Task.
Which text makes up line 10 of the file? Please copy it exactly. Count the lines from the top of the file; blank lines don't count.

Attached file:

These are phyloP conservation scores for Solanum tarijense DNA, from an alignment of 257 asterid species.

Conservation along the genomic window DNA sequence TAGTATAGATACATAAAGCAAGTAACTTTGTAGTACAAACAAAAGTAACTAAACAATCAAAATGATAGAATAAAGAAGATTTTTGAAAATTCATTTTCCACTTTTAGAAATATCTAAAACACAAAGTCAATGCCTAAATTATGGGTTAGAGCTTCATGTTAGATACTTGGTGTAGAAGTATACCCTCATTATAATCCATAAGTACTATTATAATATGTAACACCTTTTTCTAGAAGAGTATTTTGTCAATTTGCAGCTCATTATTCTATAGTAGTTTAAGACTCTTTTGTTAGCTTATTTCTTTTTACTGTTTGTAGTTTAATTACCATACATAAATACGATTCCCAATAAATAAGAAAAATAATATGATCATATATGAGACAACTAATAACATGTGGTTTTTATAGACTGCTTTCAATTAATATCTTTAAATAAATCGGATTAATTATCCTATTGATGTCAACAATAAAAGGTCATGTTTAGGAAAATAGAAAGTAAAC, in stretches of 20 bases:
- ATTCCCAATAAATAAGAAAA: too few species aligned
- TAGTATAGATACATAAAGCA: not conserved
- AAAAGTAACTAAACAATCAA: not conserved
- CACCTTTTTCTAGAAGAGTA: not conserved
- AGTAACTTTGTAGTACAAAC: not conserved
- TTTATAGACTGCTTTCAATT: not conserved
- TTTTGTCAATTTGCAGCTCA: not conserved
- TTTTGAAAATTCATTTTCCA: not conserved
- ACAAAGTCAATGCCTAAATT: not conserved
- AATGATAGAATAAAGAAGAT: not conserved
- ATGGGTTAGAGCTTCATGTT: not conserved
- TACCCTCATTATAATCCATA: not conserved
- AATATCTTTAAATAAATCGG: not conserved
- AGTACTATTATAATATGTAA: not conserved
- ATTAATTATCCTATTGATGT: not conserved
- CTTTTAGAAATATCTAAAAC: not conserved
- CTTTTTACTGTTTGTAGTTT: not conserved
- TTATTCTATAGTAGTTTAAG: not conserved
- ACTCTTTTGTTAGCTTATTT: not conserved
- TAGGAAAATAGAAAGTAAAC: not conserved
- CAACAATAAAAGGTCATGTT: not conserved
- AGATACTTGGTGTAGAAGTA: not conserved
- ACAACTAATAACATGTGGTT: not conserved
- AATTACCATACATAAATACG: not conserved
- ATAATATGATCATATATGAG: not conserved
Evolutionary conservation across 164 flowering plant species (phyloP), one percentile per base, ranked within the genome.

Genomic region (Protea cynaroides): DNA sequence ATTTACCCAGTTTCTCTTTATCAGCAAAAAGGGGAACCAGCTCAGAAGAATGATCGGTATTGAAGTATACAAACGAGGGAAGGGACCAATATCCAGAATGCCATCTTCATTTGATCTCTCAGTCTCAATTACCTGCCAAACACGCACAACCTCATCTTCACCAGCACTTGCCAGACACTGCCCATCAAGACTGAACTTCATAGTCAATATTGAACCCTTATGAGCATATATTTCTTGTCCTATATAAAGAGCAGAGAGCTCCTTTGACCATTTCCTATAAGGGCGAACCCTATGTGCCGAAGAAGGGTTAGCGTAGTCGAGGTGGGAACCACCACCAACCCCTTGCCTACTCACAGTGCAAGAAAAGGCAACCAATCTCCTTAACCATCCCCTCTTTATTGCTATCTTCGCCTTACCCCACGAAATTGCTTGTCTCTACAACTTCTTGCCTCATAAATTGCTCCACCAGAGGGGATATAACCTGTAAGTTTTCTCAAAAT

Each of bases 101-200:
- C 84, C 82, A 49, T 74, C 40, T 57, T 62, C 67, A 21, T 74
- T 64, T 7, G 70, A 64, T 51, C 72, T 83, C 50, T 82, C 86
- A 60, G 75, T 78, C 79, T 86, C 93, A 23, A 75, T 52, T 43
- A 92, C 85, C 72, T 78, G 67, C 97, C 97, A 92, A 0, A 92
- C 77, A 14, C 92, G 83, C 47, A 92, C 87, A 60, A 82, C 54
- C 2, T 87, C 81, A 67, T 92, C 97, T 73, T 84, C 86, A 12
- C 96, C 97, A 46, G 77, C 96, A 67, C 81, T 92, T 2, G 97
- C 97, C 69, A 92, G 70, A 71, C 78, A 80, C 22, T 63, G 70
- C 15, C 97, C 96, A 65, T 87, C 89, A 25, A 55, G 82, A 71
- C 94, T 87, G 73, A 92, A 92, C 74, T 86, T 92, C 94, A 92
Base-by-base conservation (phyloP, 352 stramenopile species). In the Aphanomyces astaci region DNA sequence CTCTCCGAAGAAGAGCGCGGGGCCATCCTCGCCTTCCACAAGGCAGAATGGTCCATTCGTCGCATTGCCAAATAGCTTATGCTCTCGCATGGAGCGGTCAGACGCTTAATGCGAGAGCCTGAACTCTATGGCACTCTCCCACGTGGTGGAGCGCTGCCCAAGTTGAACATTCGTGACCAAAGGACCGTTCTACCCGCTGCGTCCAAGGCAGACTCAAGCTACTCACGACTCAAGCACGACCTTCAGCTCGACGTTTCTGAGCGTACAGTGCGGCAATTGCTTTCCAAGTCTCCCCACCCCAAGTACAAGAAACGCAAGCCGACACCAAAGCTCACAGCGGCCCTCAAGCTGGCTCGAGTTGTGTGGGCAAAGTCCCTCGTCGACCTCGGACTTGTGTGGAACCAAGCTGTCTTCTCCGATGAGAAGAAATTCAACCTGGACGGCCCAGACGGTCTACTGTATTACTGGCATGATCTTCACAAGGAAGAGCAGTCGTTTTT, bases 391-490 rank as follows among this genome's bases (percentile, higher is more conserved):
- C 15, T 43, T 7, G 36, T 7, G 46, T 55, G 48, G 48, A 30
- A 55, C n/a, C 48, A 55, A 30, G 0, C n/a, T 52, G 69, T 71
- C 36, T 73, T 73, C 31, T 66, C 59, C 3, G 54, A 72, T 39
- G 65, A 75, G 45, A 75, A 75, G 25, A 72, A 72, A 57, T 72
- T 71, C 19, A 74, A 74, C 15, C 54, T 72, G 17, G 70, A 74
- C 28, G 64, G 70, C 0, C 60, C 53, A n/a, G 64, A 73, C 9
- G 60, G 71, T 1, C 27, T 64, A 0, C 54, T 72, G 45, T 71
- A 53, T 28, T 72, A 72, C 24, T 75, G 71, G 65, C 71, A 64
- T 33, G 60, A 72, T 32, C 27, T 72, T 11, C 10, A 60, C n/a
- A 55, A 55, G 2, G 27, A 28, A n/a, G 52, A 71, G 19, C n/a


- TTTTGAAAATTCATTTTCCA: not conserved